Lung transplantation during the outbreak of Coronavirus disease 2019: Early experience from China
Jingyu Chen1, Guohui Jiao1, Bo Wu1, Chunxiao Hu1, Man Huang2.
1Wuxi Lung Transplant Center, Wuxi People’s Hospital affiliated to Nanjing Medical University, Wuxi , People's Republic of China; 2General ICU, , Second Affiliated Hospital, Zhejiang University School of Medicine, Hangzhou, People's Republic of China
Background: Coronavirus disease 2019 (COVID-19) has caused 754,948 cases involving 203 countries, as of April 1st, 2020. Emerging infectious diseases threatened to organ donation and transplantation, thus reduced the case volume during the outbreak of COVID-2019. Transplant clinicians have been struggled to balance the risk from donors and survival demand of the transplant candidates. We hereby review our cohort data and report our preliminary experience with lung transplantation (LT) patients during the outbreak of COVID-19.
Methods: We retrospectively analyzed the nationwide data of China Lung Transplantation Registration from January 23rd 2020 to March 23rd 2020, comparing to the same period of that in 2019. General characteristics, pre-LT and post-LT variables were collected and compared.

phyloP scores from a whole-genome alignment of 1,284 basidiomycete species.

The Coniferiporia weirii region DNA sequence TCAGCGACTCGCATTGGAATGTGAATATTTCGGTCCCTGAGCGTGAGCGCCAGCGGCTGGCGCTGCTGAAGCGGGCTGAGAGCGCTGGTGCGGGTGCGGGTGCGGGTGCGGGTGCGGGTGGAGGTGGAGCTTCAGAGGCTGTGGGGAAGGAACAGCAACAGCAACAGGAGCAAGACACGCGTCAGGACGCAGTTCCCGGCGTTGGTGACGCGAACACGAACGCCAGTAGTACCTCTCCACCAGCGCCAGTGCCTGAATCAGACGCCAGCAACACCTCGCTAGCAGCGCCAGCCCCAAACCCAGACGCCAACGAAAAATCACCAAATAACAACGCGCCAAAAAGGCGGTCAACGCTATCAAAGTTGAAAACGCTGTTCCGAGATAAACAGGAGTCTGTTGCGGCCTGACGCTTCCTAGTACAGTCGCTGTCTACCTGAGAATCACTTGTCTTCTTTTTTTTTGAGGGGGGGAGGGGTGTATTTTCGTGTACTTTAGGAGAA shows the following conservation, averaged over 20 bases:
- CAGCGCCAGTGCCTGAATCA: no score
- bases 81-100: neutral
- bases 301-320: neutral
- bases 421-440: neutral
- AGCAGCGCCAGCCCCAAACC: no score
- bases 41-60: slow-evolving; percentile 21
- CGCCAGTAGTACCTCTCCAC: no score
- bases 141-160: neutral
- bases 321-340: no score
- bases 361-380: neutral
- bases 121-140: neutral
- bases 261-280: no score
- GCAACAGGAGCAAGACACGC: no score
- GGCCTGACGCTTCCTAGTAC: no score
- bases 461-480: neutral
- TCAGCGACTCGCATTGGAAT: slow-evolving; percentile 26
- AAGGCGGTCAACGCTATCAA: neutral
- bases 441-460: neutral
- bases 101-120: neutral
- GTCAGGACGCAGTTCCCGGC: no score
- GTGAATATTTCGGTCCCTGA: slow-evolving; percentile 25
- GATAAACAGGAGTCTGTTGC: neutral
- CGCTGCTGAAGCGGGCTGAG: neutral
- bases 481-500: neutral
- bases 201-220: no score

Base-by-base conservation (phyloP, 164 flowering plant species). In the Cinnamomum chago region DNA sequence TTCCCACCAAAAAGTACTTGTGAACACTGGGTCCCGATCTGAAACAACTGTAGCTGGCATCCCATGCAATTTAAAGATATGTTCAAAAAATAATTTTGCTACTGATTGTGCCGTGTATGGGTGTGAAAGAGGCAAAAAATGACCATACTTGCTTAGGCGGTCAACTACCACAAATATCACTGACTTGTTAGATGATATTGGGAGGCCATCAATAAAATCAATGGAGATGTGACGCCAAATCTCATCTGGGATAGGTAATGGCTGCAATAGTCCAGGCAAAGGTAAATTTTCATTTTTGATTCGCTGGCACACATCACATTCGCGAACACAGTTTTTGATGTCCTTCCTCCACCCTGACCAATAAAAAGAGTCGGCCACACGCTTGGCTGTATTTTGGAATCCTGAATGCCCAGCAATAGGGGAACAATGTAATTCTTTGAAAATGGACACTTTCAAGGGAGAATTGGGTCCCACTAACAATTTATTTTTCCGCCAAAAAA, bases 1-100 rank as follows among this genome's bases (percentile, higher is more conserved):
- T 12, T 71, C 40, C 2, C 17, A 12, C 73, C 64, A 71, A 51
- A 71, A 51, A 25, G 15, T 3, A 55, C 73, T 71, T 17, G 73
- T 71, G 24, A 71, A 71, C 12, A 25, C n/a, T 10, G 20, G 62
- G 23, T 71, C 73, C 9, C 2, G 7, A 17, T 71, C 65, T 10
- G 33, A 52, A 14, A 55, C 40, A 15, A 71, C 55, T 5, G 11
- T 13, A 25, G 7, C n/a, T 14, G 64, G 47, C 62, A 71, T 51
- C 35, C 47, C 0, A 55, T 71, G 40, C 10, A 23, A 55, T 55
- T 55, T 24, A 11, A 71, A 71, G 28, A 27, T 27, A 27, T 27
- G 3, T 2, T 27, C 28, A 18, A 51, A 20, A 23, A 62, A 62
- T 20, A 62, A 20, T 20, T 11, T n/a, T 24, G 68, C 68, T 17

Results: From January 23rd, 2020 to March 23rd, 2020, there were twenty-eight LT cases performed in total, including five cases of LT for acute respiratory distress syndrome (ARDS) patients due to post-COVID-19 related pulmonary fibrosis. Comparing to those transplanted within the same period of 2019, we transplanted more severe patients with shortened pre-LT admission time and early mobilization post-LT. Strict principles and stratification system were implemented to screen donors, recipients, close contact care providers and related medical staffs. Screening tools included contract tracing, nucleic acid and antibody tests and chest imaging. All the donations and transplantations were successfully performed without infection of medical staffs. There is no donor-related infection caused in the survival recipients. With the strict workflow and measures, early transplant outcomes were not compromised even with the COVID-19 outbreak. Further, a synopsis model of lung donation and transplantation in the midst pandemic has been established. Suggestions of appropriate measures to be taken for the management of immunocompromised patients further provided.
Conclusion: Our preliminary data demonstrated the feasibly and safety of lung donation and transplantation with scrutinized consideration of COVID-19 epidemic trend. Fledging efforts were offered to prepare the transplant teams with management practices, thus safeguarding the vulnerable group of donors, the health of recipients and all the medical staffs involved.
There are no comments yet...